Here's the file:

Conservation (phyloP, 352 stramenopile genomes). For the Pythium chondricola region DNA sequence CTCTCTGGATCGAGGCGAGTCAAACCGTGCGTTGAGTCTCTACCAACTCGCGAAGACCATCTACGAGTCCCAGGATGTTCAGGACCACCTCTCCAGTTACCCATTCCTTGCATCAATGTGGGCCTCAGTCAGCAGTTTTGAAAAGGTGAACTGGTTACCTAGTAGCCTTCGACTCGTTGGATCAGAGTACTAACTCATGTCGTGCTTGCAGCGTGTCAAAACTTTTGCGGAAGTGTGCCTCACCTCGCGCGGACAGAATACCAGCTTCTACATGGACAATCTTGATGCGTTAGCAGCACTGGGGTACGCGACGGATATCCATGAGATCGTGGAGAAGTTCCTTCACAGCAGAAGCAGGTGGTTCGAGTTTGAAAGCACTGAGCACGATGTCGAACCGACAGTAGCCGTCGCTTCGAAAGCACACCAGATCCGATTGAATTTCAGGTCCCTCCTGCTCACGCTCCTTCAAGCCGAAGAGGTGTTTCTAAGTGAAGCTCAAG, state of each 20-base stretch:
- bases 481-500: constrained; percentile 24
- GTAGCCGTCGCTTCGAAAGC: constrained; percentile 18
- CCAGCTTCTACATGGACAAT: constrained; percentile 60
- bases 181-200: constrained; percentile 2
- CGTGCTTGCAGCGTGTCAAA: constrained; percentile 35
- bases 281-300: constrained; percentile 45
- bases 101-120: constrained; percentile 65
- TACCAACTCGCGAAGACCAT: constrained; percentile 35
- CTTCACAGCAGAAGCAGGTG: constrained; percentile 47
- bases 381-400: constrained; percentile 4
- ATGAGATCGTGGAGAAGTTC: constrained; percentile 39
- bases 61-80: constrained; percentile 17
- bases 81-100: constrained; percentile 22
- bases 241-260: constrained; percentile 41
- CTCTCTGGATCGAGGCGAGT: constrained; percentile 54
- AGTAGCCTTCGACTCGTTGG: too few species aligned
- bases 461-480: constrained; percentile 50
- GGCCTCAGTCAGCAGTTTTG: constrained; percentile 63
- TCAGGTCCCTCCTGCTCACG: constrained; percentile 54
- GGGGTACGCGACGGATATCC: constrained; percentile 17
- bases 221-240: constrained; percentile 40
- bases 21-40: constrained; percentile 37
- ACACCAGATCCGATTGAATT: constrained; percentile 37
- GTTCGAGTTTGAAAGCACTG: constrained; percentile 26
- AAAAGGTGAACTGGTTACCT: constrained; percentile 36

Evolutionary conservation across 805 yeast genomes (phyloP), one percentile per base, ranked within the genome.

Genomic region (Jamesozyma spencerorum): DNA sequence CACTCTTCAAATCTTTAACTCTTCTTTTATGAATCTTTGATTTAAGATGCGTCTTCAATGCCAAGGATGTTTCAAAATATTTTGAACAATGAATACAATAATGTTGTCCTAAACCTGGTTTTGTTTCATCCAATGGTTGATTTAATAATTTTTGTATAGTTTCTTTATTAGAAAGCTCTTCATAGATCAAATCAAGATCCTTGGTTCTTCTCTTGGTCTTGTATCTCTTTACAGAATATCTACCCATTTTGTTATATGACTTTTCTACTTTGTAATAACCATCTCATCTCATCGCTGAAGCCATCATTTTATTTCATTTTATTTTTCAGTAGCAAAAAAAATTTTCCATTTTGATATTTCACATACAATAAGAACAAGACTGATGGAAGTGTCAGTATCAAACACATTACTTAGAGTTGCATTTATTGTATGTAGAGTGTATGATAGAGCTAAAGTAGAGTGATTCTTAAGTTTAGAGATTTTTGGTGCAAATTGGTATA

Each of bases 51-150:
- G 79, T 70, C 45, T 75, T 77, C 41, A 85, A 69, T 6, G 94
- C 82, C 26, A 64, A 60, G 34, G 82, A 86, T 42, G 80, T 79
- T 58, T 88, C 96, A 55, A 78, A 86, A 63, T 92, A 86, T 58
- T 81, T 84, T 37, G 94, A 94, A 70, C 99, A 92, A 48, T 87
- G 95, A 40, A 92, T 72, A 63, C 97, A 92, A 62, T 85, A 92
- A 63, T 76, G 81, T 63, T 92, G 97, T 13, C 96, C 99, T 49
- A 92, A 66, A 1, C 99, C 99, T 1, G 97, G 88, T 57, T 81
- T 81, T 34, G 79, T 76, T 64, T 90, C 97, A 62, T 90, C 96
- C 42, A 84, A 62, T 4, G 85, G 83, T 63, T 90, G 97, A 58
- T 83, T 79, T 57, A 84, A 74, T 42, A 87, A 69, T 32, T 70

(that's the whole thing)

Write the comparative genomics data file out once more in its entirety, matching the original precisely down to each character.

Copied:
Conservation (phyloP, 352 stramenopile genomes). For the Pythium chondricola region DNA sequence CTCTCTGGATCGAGGCGAGTCAAACCGTGCGTTGAGTCTCTACCAACTCGCGAAGACCATCTACGAGTCCCAGGATGTTCAGGACCACCTCTCCAGTTACCCATTCCTTGCATCAATGTGGGCCTCAGTCAGCAGTTTTGAAAAGGTGAACTGGTTACCTAGTAGCCTTCGACTCGTTGGATCAGAGTACTAACTCATGTCGTGCTTGCAGCGTGTCAAAACTTTTGCGGAAGTGTGCCTCACCTCGCGCGGACAGAATACCAGCTTCTACATGGACAATCTTGATGCGTTAGCAGCACTGGGGTACGCGACGGATATCCATGAGATCGTGGAGAAGTTCCTTCACAGCAGAAGCAGGTGGTTCGAGTTTGAAAGCACTGAGCACGATGTCGAACCGACAGTAGCCGTCGCTTCGAAAGCACACCAGATCCGATTGAATTTCAGGTCCCTCCTGCTCACGCTCCTTCAAGCCGAAGAGGTGTTTCTAAGTGAAGCTCAAG, state of each 20-base stretch:
- bases 481-500: constrained; percentile 24
- GTAGCCGTCGCTTCGAAAGC: constrained; percentile 18
- CCAGCTTCTACATGGACAAT: constrained; percentile 60
- bases 181-200: constrained; percentile 2
- CGTGCTTGCAGCGTGTCAAA: constrained; percentile 35
- bases 281-300: constrained; percentile 45
- bases 101-120: constrained; percentile 65
- TACCAACTCGCGAAGACCAT: constrained; percentile 35
- CTTCACAGCAGAAGCAGGTG: constrained; percentile 47
- bases 381-400: constrained; percentile 4
- ATGAGATCGTGGAGAAGTTC: constrained; percentile 39
- bases 61-80: constrained; percentile 17
- bases 81-100: constrained; percentile 22
- bases 241-260: constrained; percentile 41
- CTCTCTGGATCGAGGCGAGT: constrained; percentile 54
- AGTAGCCTTCGACTCGTTGG: too few species aligned
- bases 461-480: constrained; percentile 50
- GGCCTCAGTCAGCAGTTTTG: constrained; percentile 63
- TCAGGTCCCTCCTGCTCACG: constrained; percentile 54
- GGGGTACGCGACGGATATCC: constrained; percentile 17
- bases 221-240: constrained; percentile 40
- bases 21-40: constrained; percentile 37
- ACACCAGATCCGATTGAATT: constrained; percentile 37
- GTTCGAGTTTGAAAGCACTG: constrained; percentile 26
- AAAAGGTGAACTGGTTACCT: constrained; percentile 36

Evolutionary conservation across 805 yeast genomes (phyloP), one percentile per base, ranked within the genome.

Genomic region (Jamesozyma spencerorum): DNA sequence CACTCTTCAAATCTTTAACTCTTCTTTTATGAATCTTTGATTTAAGATGCGTCTTCAATGCCAAGGATGTTTCAAAATATTTTGAACAATGAATACAATAATGTTGTCCTAAACCTGGTTTTGTTTCATCCAATGGTTGATTTAATAATTTTTGTATAGTTTCTTTATTAGAAAGCTCTTCATAGATCAAATCAAGATCCTTGGTTCTTCTCTTGGTCTTGTATCTCTTTACAGAATATCTACCCATTTTGTTATATGACTTTTCTACTTTGTAATAACCATCTCATCTCATCGCTGAAGCCATCATTTTATTTCATTTTATTTTTCAGTAGCAAAAAAAATTTTCCATTTTGATATTTCACATACAATAAGAACAAGACTGATGGAAGTGTCAGTATCAAACACATTACTTAGAGTTGCATTTATTGTATGTAGAGTGTATGATAGAGCTAAAGTAGAGTGATTCTTAAGTTTAGAGATTTTTGGTGCAAATTGGTATA

Each of bases 51-150:
- G 79, T 70, C 45, T 75, T 77, C 41, A 85, A 69, T 6, G 94
- C 82, C 26, A 64, A 60, G 34, G 82, A 86, T 42, G 80, T 79
- T 58, T 88, C 96, A 55, A 78, A 86, A 63, T 92, A 86, T 58
- T 81, T 84, T 37, G 94, A 94, A 70, C 99, A 92, A 48, T 87
- G 95, A 40, A 92, T 72, A 63, C 97, A 92, A 62, T 85, A 92
- A 63, T 76, G 81, T 63, T 92, G 97, T 13, C 96, C 99, T 49
- A 92, A 66, A 1, C 99, C 99, T 1, G 97, G 88, T 57, T 81
- T 81, T 34, G 79, T 76, T 64, T 90, C 97, A 62, T 90, C 96
- C 42, A 84, A 62, T 4, G 85, G 83, T 63, T 90, G 97, A 58
- T 83, T 79, T 57, A 84, A 74, T 42, A 87, A 69, T 32, T 70